I’m sincerely disheartened at the lack of professionalism I’ve seen in the past hour, from teams, players, owners and organizations. My goal from day one has been to professionalize eSports in any way that I can moving forward and creating a better community atmosphere. So let’s address the current situation and lay all the rumors to rest.
First off, we have NOT, I repeat, NOT been offered any amount of compensation for the acquisition of our roster and CWL league spot. All those saying C9 & TSM have made offers that we’ve refused, causing our players to miss out on an “opportunity of a lifetime,” have been utterly misled. There have been NO offers up to this point.
Secondly, all of this could have been avoided had the parties disputing their contract informed us of their unreasonable demands ahead of time. We gave our players a fair contract(we gave them what they asked for).They signed that contract. We’ve held up everything in that contract. We also issued each player a non-contracted cash bonus as a gift for attending the event. We also, on Monday, were in touch with the board of directors to possibly acquire a team house. No one in their right mind can expect to have all these sudden demands met 2 days after qualification.
We’ve shown nothing but loyalty and have been shown disrespect that was completely unwarranted by both, the parties involved and the community.
People are under the impression that we are allowed to drop our roster but no one has even looked at the rules long enough to educate themselves properly. We have to hold 2 players from the qualifying team in order to hold the league spot and we don’t and never did plan on breaking this team up or keeping them from desired organizations, but proper negotiations between orgs must be made. Again, the players hold the spot and we hold the players through contract.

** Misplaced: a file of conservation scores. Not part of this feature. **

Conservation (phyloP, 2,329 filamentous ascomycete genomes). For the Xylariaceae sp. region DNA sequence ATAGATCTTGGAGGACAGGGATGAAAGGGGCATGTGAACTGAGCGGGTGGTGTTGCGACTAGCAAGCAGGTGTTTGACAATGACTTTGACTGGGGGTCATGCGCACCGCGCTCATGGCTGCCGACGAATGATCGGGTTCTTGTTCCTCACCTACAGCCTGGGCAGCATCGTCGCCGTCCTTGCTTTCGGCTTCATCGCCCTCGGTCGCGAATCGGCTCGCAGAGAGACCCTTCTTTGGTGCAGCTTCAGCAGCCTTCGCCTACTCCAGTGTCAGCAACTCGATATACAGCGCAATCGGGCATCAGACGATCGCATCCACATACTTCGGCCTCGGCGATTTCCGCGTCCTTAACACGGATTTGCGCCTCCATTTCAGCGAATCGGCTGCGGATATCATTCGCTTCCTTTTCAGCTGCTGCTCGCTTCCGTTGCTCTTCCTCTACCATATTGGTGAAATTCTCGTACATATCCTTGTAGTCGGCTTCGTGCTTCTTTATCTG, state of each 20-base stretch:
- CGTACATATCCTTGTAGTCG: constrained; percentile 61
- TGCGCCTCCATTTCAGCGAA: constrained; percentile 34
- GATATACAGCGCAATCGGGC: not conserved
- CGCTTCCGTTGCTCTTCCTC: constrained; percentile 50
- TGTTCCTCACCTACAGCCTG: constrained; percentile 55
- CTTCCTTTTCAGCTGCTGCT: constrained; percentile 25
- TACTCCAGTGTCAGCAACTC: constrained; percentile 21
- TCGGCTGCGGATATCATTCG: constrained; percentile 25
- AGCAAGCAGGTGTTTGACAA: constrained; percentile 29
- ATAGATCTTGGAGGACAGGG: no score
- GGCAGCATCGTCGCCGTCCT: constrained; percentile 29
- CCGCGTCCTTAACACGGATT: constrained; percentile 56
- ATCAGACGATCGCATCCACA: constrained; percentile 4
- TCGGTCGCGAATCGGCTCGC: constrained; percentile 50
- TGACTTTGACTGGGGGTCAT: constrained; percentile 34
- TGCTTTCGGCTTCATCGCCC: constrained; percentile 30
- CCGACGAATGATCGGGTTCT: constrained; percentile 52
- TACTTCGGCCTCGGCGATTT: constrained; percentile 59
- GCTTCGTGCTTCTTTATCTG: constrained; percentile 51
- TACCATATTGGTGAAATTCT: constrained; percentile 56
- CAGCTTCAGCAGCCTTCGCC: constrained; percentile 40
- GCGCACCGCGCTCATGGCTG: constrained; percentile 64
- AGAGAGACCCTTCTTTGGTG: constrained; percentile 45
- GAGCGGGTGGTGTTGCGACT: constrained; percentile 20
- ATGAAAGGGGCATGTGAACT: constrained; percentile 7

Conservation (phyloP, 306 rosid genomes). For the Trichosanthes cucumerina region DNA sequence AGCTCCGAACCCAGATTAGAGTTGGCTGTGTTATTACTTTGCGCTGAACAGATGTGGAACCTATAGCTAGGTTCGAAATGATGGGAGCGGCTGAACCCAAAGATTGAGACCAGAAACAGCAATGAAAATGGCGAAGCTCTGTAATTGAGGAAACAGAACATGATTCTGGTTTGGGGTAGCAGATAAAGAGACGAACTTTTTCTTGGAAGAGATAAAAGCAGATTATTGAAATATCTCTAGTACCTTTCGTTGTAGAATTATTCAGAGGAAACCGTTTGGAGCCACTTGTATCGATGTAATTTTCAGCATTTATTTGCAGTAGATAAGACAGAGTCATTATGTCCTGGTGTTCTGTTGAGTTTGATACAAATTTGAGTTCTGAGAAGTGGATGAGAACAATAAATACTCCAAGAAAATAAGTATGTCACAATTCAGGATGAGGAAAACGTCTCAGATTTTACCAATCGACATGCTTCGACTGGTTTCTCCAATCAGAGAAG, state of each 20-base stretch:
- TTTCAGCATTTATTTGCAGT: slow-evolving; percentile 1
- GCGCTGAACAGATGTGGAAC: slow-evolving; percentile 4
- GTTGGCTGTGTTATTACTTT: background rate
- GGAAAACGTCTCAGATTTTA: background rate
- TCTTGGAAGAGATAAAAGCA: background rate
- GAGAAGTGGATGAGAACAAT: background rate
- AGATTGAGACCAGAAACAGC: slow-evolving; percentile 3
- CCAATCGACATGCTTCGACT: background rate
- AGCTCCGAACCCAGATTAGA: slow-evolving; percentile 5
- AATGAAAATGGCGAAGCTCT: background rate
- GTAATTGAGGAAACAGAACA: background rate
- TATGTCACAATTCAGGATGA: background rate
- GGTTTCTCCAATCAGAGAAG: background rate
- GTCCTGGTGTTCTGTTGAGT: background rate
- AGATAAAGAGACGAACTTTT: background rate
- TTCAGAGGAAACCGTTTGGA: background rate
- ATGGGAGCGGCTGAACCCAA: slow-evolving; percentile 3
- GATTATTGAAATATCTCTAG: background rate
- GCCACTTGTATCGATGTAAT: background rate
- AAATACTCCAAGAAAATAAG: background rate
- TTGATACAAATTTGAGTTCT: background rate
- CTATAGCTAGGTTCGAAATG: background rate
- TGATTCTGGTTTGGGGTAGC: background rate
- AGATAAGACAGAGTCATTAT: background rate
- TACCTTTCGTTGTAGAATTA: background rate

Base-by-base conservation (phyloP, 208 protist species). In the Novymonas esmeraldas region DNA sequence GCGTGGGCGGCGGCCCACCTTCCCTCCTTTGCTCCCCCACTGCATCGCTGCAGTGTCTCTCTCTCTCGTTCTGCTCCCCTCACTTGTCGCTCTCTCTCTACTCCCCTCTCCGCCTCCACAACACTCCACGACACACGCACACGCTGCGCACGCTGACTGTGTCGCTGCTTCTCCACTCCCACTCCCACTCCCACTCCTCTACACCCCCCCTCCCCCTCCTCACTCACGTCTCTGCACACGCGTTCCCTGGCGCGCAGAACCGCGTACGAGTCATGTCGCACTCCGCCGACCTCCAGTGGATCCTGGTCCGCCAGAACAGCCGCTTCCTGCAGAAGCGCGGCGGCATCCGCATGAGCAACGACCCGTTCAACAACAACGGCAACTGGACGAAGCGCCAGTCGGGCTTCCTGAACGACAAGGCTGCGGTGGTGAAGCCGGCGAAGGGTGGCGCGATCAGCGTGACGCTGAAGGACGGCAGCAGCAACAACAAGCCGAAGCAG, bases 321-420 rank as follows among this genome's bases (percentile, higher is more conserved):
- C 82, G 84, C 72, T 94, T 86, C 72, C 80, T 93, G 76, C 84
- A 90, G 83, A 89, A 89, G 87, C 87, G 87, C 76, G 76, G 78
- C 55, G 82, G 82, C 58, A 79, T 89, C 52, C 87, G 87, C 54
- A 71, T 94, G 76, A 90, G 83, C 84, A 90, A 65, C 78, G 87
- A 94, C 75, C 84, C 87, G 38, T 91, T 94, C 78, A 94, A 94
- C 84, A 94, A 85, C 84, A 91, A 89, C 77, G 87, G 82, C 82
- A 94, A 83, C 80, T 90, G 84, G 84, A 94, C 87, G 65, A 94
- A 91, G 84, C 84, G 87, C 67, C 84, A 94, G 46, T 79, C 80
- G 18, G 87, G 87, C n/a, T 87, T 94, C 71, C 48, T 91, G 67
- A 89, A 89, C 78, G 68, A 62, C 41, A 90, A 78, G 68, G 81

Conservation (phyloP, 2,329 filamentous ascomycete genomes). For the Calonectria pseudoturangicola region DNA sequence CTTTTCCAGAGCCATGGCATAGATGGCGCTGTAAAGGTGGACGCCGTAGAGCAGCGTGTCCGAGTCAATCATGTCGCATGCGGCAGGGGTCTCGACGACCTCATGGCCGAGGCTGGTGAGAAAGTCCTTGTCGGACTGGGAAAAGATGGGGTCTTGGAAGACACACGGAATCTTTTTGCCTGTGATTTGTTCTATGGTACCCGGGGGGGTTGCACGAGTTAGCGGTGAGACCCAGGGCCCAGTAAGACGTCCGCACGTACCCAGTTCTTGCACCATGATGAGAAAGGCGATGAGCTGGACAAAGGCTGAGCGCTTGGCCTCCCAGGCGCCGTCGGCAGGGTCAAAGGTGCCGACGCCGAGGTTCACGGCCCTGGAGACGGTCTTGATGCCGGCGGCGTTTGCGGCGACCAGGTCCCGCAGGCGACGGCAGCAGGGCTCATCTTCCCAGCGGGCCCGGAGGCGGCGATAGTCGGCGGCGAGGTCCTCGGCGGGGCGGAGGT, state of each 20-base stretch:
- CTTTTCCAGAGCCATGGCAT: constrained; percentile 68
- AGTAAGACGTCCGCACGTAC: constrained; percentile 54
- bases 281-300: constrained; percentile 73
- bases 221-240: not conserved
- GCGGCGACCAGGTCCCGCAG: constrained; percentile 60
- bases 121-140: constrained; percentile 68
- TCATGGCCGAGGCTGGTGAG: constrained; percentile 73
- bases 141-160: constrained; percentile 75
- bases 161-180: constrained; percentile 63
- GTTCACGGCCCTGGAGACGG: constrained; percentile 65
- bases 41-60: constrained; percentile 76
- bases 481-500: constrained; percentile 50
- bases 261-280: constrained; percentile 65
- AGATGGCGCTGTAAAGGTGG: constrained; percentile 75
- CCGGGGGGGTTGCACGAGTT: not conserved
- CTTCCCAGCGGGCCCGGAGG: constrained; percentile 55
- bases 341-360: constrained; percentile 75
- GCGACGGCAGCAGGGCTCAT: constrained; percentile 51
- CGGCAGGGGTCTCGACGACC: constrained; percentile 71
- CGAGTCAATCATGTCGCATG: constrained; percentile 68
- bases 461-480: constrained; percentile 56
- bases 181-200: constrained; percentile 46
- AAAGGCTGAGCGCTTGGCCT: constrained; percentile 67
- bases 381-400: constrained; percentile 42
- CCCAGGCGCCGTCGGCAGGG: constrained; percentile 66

I really hope this clears all, if not most of this unnecessary situation up for all the parties and community. For the people who have shown respect to myself and AES through this I thank you.
Due to the lack of useful information distributed by the players and the higher level of scrutiny placed on people in management positions within eSports, this statement released by the Apotheon eSports CEO is likely truthful. It does appear that the players were under some sort of contract that they may have wanted to be released from, but it doesn’t seem that TSM was actively trying to purchase the league spot.
This entire ordeal comes down to contacts and the lack of understanding many players have about them. We previously spoke to eSports lawyer Roger Quiles about the necessity of contracts. In regards to the current situation, he had a few things to say about contracts and the way players feel about them:
“Its “dumb” when it’s against you, but when it protects you it’s your best friend. The bigger problem here is the lack of understanding of a given contract’s implications, which is why important contracts (your job, house, etc.) should be reviewed by someone who knows the space.”
All-in-all, it’s a good thing that contracts are being used in competitive Call of Duty. The common practice of common roster changes makes it difficult to follow the eSport, but with a set of rules in place and Activision running the show, it’s time for Call of Duty players to earn the title of “professional”.